I have lost more friends than these fine fellows, but on to other posters with memories they would like to share....
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Old 10th Aug 2019, 08:31
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Some of us have lost pilot friends, and there have been a number recently.
Two weeks ago I witnessed an accident. Two friends died as a result of a mid-air collision between an ASK-21 and the C-182 which had just released it. The towplane severed the glider's tailboom at the base of the fin. The descent was mercifully quick.

Allan W. was a few years younger than me. He had started gliding quite late in life, but quickly progressed and by the time I rejoined my club in 2015 after an overseas assignment, he was the CFI. He had imposed a strong safety culture on the club and was well-respected and was a very nice, sociable person. As a friend said "He was one of the good guys."

Adam L. was an 18 year-old post-solo student, who was doing a pre-license flight with Allan. I had known him for two years as a friendly, outgoing club-member, who was very keen, always helping out if he was not flying. His instructors universally described him as a very good pilot. What I didn't know was his achievements in other fields. He had been doing Taekwondo since the age of five, was an instructor and had recently become a Second Dan Black Belt. He was also a very popular and well respected WO2 in a local Air Cadet squadron. He had graduated from High School this year and was going to study Physics at university this fall.

A tragic loss of two such nice people. This was the first time I had been involved with the aftermath of a fatal accident and I had often wondered how I would react in this situation. I discovered that I was able to separate the events after the accident from my interaction with my two friends earlier in the day. I went into a kind of automatic mode when dealing with police and emergency personnel at the crash site.

I have been lucky in that only one other friend has been killed in an aircraft accident. Bruce Handyside was a school friend of mine. We did RAF Special Flying Awards together at White Waltham in 1966 and then he went on to Cranwell and I went to university. After getting his wings, he went onto helicopters. He was killed in Oman in the early 70s when an underslung load hit his Huey.
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Old 10th Aug 2019, 09:22
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Unfortunately, I've lost too many friends and colleagues to count over the 45 or so years I've been flying (best guess is that it's about thirty).

A very close call for me involved a biplane that crashed during aerobatics, killing my friend and seriously injuring the other occupant, his girlfriend. I'd sat in the same seat as he did on the aircraft's previous flight and had done similar aerobatics over the same place. I helped push the aircraft out from the hangar just before the fated flight. The AAIB found that a control restriction was the most likely cause.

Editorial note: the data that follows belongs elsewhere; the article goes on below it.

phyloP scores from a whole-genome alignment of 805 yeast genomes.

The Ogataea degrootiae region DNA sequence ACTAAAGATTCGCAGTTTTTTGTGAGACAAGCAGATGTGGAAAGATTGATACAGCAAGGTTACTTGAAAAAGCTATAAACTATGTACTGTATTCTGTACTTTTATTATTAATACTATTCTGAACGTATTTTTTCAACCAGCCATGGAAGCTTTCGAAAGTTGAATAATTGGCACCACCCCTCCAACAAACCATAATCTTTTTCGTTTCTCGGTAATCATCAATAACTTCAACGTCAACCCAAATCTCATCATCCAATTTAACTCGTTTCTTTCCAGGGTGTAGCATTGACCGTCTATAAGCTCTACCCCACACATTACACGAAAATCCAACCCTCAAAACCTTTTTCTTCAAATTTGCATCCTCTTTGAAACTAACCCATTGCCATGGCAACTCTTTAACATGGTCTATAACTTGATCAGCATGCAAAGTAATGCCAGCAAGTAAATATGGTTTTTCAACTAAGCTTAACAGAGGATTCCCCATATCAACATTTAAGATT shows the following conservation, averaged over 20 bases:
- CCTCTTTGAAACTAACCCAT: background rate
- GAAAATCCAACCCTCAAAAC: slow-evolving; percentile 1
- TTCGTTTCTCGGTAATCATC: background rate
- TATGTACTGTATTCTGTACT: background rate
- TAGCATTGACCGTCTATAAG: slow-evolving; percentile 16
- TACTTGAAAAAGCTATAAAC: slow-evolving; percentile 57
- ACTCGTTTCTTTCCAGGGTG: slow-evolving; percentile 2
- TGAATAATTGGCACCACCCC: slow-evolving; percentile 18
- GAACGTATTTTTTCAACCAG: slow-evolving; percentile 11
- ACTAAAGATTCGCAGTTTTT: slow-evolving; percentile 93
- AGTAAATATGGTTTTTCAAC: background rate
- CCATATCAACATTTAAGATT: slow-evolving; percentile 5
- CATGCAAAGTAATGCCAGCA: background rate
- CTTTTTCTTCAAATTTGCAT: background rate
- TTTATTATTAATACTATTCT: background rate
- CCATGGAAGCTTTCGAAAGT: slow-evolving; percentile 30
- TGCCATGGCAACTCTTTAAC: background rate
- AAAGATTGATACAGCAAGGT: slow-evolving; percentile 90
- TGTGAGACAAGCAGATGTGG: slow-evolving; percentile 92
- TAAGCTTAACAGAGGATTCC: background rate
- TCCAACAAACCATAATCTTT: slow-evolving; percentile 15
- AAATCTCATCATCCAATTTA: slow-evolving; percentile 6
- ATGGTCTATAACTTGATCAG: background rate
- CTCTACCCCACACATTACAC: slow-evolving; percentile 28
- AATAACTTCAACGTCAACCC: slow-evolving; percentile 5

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Old 10th Aug 2019, 11:00
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Perhaps fortunately, I have only lost 1 friend and 2 acquaintances in 30 years of private flying. All instructors.

My friend Tom, who died in Thailand, was the most talented weightshift pilot I ever met and a great character.

The two others were both talented pilots who died in Africa and Southern Scotland well before their time.

On a similar theme, I suspect I am not the only pilot to downplay a bit the dangers of flying small aeroplanes to my friends and relatives.
Do posters here think we should be more forthright about the number of friends and acquaintances that have been killed or injured flying?

PS Just remembered that I flew with Pete Clark in the Europa demonstrator.
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Old 19th Aug 2019, 23:15
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Friends: Jeremy was first. He died doing something stupid. He was an Instructor ironically my former boss was his student. He survived I would gladly reverse the result.
Last time I visited his grave I got angry because he should be an almost retired Captain by now.

Two others died pointlessly, an Instructor and student, no names. Spinning in from an engine failure after running out of fuel for an Instructor is unforgiveable.

Then recently Jim, another Instructor, another spin but perhaps he did nothing wrong and overtaken by a situation. The Jury is out.

That's just friends. I saw one fatal crash and knew a number of pilots who went out via the smoking hole route.

I only lost four friends. I think in peacetime away from military operations that's not too bad. It won't be the final toll though I fear.
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Old 19th Aug 2019, 23:21
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Originally Posted by Forfoxake View Post
Do posters here think we should be more forthright about the number of friends and acquaintances that have been killed or injured flying?.
I only recently told my wife but I'm almost out of flying . She had no idea. The answer is no.
If she realised she'd have campaigned me out. Even now I play it down.
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Old 20th Aug 2019, 02:16
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My IFR instructor died a year or so after I completed the rating, went around with an unsecured turbo-hose, and didn't make it back to the runway before the engine and surrounds caught fire.